As a Latina, I’m embarrassed to admit that I’ve let myself be blind to the race issues that surround me on a day to day basis. I fear I’ve lived in a bubble too long. Too long looking at the world through rose-colored (brown-tinted?) glasses and not really seeing myself for the minority I actually am.
I identify with Justyce. When you come from the hood, but come out too educated, where do you even belong? How can you be not White but feel like you’re also not not White?
I recently made friends with an old acquaintance whose writings on his perspective of what being a brown person means to him have made me focus the lens of my own cultural and racial identity. I know what it’s like to hear from your own family members, “Why do you talk so white?” and to ask yourself what that even means. And I’ve been confronted by white people who, when feeling slighted by me in some inconsequential way, told me to “go back to you where you came from, you [racial slur].” I know what it’s like to be so disgusted by the color of my own skin that I wished I could just scrub it all off as if it were just dirt.
I’ll never know what it’s like to be Black. And I’ll understand even less what it’s like to be a Black man. But representation in literature matters. Even if it’s not entirely representative of its reader. We can identify with Jus whether it’s because we’re a teen, because we’re Black, because we’ve suddenly fallen in love with someone we never thought we would have, or because we’ve been served some kind of injustice and we’re trying to make sense of it all.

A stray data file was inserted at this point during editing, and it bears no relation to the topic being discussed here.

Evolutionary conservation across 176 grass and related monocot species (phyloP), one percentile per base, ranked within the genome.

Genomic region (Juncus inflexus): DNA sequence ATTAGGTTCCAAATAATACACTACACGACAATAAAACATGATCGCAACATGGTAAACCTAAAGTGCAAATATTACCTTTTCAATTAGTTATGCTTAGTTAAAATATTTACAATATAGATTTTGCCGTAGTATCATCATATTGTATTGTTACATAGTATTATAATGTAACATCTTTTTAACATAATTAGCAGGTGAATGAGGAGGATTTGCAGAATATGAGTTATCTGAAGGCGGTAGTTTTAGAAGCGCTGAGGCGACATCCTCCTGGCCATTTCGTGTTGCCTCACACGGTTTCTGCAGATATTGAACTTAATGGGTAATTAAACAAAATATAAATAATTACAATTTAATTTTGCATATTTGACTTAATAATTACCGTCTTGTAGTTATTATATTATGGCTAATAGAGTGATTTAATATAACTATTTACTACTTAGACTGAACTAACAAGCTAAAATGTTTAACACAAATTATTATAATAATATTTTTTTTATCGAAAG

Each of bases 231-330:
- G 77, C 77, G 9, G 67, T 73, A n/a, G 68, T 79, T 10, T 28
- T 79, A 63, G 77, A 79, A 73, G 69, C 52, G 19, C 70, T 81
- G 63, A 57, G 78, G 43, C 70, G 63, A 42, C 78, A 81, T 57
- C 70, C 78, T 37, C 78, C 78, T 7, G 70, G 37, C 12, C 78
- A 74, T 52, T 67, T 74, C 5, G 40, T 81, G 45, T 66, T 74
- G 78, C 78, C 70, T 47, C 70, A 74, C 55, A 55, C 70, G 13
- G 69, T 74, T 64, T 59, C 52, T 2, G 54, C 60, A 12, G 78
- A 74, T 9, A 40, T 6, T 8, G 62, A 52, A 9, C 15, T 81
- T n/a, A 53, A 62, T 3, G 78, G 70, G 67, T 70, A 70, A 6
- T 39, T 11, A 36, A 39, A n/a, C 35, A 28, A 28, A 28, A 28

Dear Martin does all of those things in a short, but powerful read. Every character felt like a real person who could be sitting in my library right this second. Every letter Justyce wrote to Dr. King was a raw and gripping insight to the hurt and betrayal he, or any kid like him, felt by a society that should be serving and protecting him. We need to be calling out and shutting down not just the Blakes (guy who thinks it’s hilarious to dress up as a Klansman at a Halloween party) of the world, but also the Jareds (guy who thinks Affirmative Action gets a Black kid into Yale and not his merit). We need to protect our Mannys from trigger-happy racists. We need to embolden and empower our Sarah Janes. We need to recognize that we are every single one of them.
And I think it matters now more than ever. This book deserves all the attention it’s receiving because if more YA were like this, maybe we can foster an awareness of the racial injustices that still exist to this day and engender social justice in our youth. I mean, it’s already there. So let’s keep sharing these stories.
So Dear Martin wins this round for me. No contest.
Priscilla Resendiz works in Adult Reference with a focus on Young Adult services at the Waukegan Public Library. She’s attempting to expand her reading horizons beyond comedy and sci-fi and is open to every reading suggestion. In the spaces between odd library hours she volunteers with the local high school, goes to kendo practice (but not nearly enough), and watches way too much Star Trek.